Isaac Newton Arnold

Isaac Newton Arnold, (1815 – 1884)

Born in Hartwick, Otsego County, New York, on November 30, 1815. Attended the district and select schools and Hartwick Seminary, then taught school in Otsego County from 1832-1835. Arnold was admitted to the bar and began his practice in Cooperstown N.Y., then moved his practice to Chicago Illinois. Arnold enjoyed success in his practice, evidenced by the fact that he was first sought by Manny in the McCormick reaper case.

Politics soon became a part of Arnold’s life – city clerk of Chicago – delegate to conventions – member of the Illinois House of Representatives – and presidential elector. After an unsuccessful run for US Congress in 1858, Arnold was later elected to the 37th and 38th Congress. Arnold was entertained in the Lincoln home, commenting on Mrs. Lincoln’s excellent cooking and her table loaded with venison, wild turkey, prairie chicken, quail and other game.

Arnold supported Lincoln and the Republican Party, evidenced by Lincoln confiding in Arnold about matters occurring in his home state of Illinois. As the Civil War continued on Arnold thought it best that General Halleck be removed. President Lincoln firmly replied “Without claiming to be your superior, which I do not, my position enables me to understand my duty in all these matters better than you…”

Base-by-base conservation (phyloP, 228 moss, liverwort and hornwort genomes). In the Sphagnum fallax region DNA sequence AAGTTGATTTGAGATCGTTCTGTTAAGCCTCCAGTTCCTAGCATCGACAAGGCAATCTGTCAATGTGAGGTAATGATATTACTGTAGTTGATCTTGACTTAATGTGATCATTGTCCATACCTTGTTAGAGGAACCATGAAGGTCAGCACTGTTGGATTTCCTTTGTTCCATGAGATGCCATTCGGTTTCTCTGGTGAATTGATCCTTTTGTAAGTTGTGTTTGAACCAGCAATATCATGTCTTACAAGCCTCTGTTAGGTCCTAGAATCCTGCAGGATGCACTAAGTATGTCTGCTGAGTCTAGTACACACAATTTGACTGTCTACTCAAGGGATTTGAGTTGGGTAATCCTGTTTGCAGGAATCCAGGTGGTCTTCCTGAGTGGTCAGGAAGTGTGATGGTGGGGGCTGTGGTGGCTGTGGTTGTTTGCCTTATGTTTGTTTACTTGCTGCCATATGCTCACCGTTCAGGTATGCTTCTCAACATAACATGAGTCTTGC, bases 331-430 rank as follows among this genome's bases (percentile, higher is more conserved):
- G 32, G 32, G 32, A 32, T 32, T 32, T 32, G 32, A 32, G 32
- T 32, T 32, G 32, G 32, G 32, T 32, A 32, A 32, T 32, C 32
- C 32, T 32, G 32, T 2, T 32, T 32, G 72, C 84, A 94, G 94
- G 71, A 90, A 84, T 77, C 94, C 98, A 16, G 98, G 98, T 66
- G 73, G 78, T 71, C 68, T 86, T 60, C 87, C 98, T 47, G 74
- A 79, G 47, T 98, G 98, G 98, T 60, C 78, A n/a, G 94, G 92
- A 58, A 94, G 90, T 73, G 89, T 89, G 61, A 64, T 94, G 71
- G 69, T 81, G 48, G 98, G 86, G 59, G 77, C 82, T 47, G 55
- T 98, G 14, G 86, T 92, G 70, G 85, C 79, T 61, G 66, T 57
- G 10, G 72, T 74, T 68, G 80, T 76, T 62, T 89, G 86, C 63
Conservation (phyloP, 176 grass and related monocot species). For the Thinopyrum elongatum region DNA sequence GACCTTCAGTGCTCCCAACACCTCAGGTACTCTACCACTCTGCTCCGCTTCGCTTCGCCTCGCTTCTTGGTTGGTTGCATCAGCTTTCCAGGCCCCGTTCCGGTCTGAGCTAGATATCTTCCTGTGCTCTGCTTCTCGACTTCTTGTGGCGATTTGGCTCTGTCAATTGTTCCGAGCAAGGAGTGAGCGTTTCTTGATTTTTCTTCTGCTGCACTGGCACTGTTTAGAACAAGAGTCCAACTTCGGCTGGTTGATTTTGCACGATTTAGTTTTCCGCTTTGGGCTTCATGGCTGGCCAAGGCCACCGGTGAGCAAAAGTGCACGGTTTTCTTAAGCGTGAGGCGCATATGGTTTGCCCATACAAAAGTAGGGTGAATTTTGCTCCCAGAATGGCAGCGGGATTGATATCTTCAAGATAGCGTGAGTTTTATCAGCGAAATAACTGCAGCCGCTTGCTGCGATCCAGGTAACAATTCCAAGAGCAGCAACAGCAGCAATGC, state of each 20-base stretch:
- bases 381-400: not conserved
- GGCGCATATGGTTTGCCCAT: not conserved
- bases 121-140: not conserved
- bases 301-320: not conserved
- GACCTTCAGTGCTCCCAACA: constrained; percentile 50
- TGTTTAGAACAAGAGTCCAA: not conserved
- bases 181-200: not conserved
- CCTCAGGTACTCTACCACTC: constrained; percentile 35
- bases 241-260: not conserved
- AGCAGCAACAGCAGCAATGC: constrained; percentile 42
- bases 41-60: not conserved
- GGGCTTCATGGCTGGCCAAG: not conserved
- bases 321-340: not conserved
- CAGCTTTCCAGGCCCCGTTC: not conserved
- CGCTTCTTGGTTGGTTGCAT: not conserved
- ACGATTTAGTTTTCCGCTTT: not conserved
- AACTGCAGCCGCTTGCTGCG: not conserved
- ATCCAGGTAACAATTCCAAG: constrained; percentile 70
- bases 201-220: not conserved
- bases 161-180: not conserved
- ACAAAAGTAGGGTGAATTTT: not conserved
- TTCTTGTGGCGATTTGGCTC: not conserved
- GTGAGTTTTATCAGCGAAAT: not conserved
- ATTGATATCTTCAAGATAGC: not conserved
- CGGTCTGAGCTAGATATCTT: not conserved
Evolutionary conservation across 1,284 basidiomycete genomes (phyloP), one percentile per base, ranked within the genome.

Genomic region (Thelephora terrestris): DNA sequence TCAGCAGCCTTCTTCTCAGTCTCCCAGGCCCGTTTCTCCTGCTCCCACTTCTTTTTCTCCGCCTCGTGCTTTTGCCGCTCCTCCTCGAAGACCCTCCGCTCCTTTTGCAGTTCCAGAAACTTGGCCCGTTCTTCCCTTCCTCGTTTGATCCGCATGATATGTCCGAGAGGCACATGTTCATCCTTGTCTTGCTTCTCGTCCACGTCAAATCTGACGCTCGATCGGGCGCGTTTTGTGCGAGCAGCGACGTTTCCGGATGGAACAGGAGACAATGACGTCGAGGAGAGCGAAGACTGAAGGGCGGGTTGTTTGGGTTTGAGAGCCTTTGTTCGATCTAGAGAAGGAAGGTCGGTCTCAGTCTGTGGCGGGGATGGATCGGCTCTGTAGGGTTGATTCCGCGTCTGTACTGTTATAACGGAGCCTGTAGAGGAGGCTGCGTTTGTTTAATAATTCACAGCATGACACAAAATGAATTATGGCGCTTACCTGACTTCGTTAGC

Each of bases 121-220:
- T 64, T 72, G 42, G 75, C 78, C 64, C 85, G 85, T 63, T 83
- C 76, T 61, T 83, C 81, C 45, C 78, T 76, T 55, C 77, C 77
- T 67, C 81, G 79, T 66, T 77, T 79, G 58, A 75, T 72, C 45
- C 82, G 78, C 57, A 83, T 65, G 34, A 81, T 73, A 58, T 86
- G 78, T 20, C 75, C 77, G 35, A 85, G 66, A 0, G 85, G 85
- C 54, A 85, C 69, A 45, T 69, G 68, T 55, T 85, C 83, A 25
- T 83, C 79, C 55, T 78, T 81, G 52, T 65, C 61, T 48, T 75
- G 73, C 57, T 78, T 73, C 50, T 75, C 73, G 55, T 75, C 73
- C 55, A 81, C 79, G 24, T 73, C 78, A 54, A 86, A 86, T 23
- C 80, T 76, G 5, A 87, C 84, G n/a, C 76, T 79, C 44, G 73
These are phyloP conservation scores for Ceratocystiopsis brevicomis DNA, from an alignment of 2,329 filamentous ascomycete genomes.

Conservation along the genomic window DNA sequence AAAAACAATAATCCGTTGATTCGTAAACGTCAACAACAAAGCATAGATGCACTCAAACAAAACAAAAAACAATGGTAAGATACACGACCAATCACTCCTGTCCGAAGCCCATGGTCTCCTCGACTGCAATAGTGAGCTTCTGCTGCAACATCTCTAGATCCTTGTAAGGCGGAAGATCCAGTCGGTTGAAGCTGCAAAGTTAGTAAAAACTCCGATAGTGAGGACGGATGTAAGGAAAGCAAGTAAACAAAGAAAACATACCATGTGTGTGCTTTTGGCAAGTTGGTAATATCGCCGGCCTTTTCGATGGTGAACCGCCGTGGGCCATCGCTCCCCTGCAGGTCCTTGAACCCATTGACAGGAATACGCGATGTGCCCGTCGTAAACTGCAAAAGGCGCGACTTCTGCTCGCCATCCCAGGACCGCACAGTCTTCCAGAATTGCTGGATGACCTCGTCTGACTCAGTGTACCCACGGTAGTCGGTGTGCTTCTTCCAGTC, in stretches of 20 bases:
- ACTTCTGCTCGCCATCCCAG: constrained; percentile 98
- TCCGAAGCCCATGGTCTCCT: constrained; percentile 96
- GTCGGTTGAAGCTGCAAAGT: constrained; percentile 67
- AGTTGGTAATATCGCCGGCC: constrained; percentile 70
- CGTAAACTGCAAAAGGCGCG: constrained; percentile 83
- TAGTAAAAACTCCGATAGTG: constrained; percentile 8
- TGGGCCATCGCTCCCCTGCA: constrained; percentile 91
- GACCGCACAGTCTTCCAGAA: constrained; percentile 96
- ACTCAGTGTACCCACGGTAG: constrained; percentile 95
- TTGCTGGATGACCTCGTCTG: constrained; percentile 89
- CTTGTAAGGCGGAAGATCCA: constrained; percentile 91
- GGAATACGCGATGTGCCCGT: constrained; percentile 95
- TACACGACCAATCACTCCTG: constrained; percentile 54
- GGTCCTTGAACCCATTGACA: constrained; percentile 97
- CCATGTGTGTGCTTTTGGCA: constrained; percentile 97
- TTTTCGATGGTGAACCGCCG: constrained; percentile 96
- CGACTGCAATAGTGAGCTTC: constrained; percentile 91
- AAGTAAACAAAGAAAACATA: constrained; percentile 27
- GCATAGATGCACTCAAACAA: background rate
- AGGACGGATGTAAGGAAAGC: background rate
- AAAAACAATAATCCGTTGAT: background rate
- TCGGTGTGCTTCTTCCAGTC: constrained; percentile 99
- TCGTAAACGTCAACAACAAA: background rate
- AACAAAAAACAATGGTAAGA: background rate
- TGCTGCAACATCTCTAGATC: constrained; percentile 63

Arnold introduced a bill to prohibit slavery in every place subject to national authority, and later to abolish slavery in the United States. Once Lincoln issued the Emancipation Proclamation, Arnold encouraged the president to donate a copy for auction at the Northwestern Sanitary Commission. Prodded by Arnold again, the document made its way to Chicago and was sold – but later lost in the great fire of Chicago. Though Arnold’s loyalty to Lincoln remained, his neglect of mending political fences in Chicago caused him not to seek reelection.

Arnold stays in Washington and hopes to secure service with the government – which Lincoln does by offering him a position as Auditor for the Treasury Department. Arnold wished to discuss the matter with the president right before he left to go to Ford’s theater. Lincoln says “Excuse me now, I am going to the theater. Come and see me in the morning. Johnson would honor the job pledge.

Arnold is a part of the Illinois delegation on the Lincoln funeral train. Once the funeral was over, Arnold began in earnest to write a biography of Lincoln. A few years later he was summoned to defend Mary Lincoln in her insanity trial. Arnold did so, but was uneasy about the whole process. Arnold’s second biography of Lincoln is regarded as one of the best of the early works. No substantial biography of Arnold himself exists. Many of his papers were apparently destroyed in the Chicago fire. He is remembered as an anti-slavery congressman, friend of Lincoln, and author of the life of Lincoln. Arnold died in Chicago on April 24, 1884, and is buried in Graceland Cemetery.

No Comments »

Trackback URI | Comments RSS

Leave a Reply

You must be logged in to post a comment.